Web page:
Tucked away in Nova Scotia’s scenic Annapolis Valley is the quiet hamlet of Centreville, home to one of the most unique houses you will find in the Canadian Maritimes. Originally built as his concrete factory, Charlie Macdonald converted this hand-constructed cement building to a unique home for his bride Mabel Misner. The landmark, known locally as the “concrete house” is a unique property surrounded by Charlie’s concrete lawn sculptures of deer, a mountain lion, giant mushrooms, and other fanciful figures and furniture.
Inside the house, every surface is hand-sculpted from concrete. In the center of the living room a fireplace and surrounding bench feature relief sculptures of local wildlife and camping scenes. The newel post up the winding cement stairs depicts a young maiden and canoe. The house is home to all of Charlie and Mabel’s artwork which is displayed each summer.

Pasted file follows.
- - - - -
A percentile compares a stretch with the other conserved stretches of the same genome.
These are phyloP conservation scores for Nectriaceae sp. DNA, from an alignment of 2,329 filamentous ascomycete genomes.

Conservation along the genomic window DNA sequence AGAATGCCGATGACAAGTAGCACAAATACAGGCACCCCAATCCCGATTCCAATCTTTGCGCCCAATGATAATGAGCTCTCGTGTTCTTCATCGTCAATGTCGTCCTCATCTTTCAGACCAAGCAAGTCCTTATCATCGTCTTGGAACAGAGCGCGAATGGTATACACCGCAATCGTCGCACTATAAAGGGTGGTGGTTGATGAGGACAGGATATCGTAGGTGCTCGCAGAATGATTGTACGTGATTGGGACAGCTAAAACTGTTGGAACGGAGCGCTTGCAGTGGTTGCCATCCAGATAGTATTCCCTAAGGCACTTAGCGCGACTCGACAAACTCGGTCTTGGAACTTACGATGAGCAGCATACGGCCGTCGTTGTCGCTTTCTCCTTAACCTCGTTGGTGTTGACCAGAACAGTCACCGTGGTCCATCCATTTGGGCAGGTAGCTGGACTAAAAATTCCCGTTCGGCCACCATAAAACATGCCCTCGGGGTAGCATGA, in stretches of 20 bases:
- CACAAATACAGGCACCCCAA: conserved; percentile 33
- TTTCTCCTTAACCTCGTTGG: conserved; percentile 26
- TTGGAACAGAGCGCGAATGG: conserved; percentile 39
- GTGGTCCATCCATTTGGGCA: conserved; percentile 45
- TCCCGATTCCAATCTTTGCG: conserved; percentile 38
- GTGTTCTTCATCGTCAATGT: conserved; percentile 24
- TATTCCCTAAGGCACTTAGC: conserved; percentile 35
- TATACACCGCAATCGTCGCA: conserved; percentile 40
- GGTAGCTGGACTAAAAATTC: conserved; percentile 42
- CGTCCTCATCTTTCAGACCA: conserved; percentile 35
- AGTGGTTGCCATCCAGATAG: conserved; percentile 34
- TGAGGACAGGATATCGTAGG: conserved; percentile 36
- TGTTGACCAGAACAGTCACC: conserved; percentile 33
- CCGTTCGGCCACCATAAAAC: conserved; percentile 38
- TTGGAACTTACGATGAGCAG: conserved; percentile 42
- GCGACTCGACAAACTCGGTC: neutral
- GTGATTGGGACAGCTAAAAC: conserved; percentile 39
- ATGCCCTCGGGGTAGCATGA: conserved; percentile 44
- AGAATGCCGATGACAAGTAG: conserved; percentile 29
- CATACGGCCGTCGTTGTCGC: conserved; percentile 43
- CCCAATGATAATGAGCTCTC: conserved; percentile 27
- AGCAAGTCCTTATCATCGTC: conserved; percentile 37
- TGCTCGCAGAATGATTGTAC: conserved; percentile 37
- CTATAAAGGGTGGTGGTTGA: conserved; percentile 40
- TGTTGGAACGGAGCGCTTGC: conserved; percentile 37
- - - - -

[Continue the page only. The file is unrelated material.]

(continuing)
Know Before You Go
The grounds are open year round, the interior is open July and August. In keeping with the legacy of Charlie and Mabel Macdonald admission is free. To see more sculpted buildings by Charles Macdonald travel further up the road to Huntington Point, NS and find 4 of the 5 faerie cottages Charlie made in the 1930s. The Blue Cottage is owned by the Charles Macdonald Society and available for organization members to stay in overnight.